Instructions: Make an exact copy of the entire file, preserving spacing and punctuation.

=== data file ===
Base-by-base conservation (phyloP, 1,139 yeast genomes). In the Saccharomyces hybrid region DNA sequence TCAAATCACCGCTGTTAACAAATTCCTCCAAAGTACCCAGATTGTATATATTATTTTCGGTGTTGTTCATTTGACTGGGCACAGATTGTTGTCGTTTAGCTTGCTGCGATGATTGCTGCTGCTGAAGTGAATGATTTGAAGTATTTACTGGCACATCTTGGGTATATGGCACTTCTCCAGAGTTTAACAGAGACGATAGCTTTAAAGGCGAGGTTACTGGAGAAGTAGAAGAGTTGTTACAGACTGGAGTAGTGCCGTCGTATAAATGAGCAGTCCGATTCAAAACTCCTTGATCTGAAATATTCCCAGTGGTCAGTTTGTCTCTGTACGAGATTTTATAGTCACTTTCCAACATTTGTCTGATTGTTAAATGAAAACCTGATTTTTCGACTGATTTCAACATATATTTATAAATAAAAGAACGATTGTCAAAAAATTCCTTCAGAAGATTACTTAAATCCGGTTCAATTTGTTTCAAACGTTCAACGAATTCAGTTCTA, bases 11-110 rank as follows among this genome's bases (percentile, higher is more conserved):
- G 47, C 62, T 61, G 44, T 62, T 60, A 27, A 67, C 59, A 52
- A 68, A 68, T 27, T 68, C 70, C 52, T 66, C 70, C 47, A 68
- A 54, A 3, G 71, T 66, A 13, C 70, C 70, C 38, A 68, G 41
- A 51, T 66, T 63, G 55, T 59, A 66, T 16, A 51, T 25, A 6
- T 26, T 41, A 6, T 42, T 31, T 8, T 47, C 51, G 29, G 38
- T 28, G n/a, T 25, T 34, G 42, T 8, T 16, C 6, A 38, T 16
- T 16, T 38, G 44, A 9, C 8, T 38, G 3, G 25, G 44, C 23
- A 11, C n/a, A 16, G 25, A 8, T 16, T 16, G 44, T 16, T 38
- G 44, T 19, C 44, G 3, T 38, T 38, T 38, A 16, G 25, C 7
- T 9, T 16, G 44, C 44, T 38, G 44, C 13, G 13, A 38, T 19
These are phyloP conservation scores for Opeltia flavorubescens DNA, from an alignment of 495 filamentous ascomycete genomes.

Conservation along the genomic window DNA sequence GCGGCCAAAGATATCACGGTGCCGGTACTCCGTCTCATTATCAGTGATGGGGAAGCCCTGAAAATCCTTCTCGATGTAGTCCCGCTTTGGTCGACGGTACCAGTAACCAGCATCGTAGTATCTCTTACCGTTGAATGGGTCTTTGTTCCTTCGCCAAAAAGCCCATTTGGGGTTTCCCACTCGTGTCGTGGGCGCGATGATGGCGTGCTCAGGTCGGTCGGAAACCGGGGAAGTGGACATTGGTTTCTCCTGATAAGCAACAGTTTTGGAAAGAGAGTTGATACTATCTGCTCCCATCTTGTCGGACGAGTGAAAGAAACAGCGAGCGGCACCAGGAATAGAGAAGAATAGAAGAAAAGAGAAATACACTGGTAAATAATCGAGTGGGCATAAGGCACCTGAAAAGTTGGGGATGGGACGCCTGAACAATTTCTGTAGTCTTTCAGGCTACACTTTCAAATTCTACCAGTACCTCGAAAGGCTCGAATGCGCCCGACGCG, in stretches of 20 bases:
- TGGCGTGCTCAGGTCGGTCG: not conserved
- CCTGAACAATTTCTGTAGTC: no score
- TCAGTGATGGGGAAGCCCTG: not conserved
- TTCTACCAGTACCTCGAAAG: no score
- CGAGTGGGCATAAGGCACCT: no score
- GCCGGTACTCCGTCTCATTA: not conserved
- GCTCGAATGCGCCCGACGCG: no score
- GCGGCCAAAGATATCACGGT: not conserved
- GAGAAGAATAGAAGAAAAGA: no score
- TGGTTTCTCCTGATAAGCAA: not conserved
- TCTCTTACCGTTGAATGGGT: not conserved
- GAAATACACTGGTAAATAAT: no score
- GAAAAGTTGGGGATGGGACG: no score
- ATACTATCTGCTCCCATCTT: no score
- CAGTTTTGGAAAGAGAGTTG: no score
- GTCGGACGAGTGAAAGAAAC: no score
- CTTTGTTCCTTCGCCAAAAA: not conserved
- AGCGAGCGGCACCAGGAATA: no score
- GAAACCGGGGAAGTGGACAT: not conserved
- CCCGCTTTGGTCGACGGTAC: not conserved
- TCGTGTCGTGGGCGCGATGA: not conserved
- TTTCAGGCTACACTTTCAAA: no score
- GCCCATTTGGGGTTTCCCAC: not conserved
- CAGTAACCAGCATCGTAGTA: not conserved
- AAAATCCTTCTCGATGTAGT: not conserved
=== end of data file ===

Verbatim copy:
Base-by-base conservation (phyloP, 1,139 yeast genomes). In the Saccharomyces hybrid region DNA sequence TCAAATCACCGCTGTTAACAAATTCCTCCAAAGTACCCAGATTGTATATATTATTTTCGGTGTTGTTCATTTGACTGGGCACAGATTGTTGTCGTTTAGCTTGCTGCGATGATTGCTGCTGCTGAAGTGAATGATTTGAAGTATTTACTGGCACATCTTGGGTATATGGCACTTCTCCAGAGTTTAACAGAGACGATAGCTTTAAAGGCGAGGTTACTGGAGAAGTAGAAGAGTTGTTACAGACTGGAGTAGTGCCGTCGTATAAATGAGCAGTCCGATTCAAAACTCCTTGATCTGAAATATTCCCAGTGGTCAGTTTGTCTCTGTACGAGATTTTATAGTCACTTTCCAACATTTGTCTGATTGTTAAATGAAAACCTGATTTTTCGACTGATTTCAACATATATTTATAAATAAAAGAACGATTGTCAAAAAATTCCTTCAGAAGATTACTTAAATCCGGTTCAATTTGTTTCAAACGTTCAACGAATTCAGTTCTA, bases 11-110 rank as follows among this genome's bases (percentile, higher is more conserved):
- G 47, C 62, T 61, G 44, T 62, T 60, A 27, A 67, C 59, A 52
- A 68, A 68, T 27, T 68, C 70, C 52, T 66, C 70, C 47, A 68
- A 54, A 3, G 71, T 66, A 13, C 70, C 70, C 38, A 68, G 41
- A 51, T 66, T 63, G 55, T 59, A 66, T 16, A 51, T 25, A 6
- T 26, T 41, A 6, T 42, T 31, T 8, T 47, C 51, G 29, G 38
- T 28, G n/a, T 25, T 34, G 42, T 8, T 16, C 6, A 38, T 16
- T 16, T 38, G 44, A 9, C 8, T 38, G 3, G 25, G 44, C 23
- A 11, C n/a, A 16, G 25, A 8, T 16, T 16, G 44, T 16, T 38
- G 44, T 19, C 44, G 3, T 38, T 38, T 38, A 16, G 25, C 7
- T 9, T 16, G 44, C 44, T 38, G 44, C 13, G 13, A 38, T 19
These are phyloP conservation scores for Opeltia flavorubescens DNA, from an alignment of 495 filamentous ascomycete genomes.

Conservation along the genomic window DNA sequence GCGGCCAAAGATATCACGGTGCCGGTACTCCGTCTCATTATCAGTGATGGGGAAGCCCTGAAAATCCTTCTCGATGTAGTCCCGCTTTGGTCGACGGTACCAGTAACCAGCATCGTAGTATCTCTTACCGTTGAATGGGTCTTTGTTCCTTCGCCAAAAAGCCCATTTGGGGTTTCCCACTCGTGTCGTGGGCGCGATGATGGCGTGCTCAGGTCGGTCGGAAACCGGGGAAGTGGACATTGGTTTCTCCTGATAAGCAACAGTTTTGGAAAGAGAGTTGATACTATCTGCTCCCATCTTGTCGGACGAGTGAAAGAAACAGCGAGCGGCACCAGGAATAGAGAAGAATAGAAGAAAAGAGAAATACACTGGTAAATAATCGAGTGGGCATAAGGCACCTGAAAAGTTGGGGATGGGACGCCTGAACAATTTCTGTAGTCTTTCAGGCTACACTTTCAAATTCTACCAGTACCTCGAAAGGCTCGAATGCGCCCGACGCG, in stretches of 20 bases:
- TGGCGTGCTCAGGTCGGTCG: not conserved
- CCTGAACAATTTCTGTAGTC: no score
- TCAGTGATGGGGAAGCCCTG: not conserved
- TTCTACCAGTACCTCGAAAG: no score
- CGAGTGGGCATAAGGCACCT: no score
- GCCGGTACTCCGTCTCATTA: not conserved
- GCTCGAATGCGCCCGACGCG: no score
- GCGGCCAAAGATATCACGGT: not conserved
- GAGAAGAATAGAAGAAAAGA: no score
- TGGTTTCTCCTGATAAGCAA: not conserved
- TCTCTTACCGTTGAATGGGT: not conserved
- GAAATACACTGGTAAATAAT: no score
- GAAAAGTTGGGGATGGGACG: no score
- ATACTATCTGCTCCCATCTT: no score
- CAGTTTTGGAAAGAGAGTTG: no score
- GTCGGACGAGTGAAAGAAAC: no score
- CTTTGTTCCTTCGCCAAAAA: not conserved
- AGCGAGCGGCACCAGGAATA: no score
- GAAACCGGGGAAGTGGACAT: not conserved
- CCCGCTTTGGTCGACGGTAC: not conserved
- TCGTGTCGTGGGCGCGATGA: not conserved
- TTTCAGGCTACACTTTCAAA: no score
- GCCCATTTGGGGTTTCCCAC: not conserved
- CAGTAACCAGCATCGTAGTA: not conserved
- AAAATCCTTCTCGATGTAGT: not conserved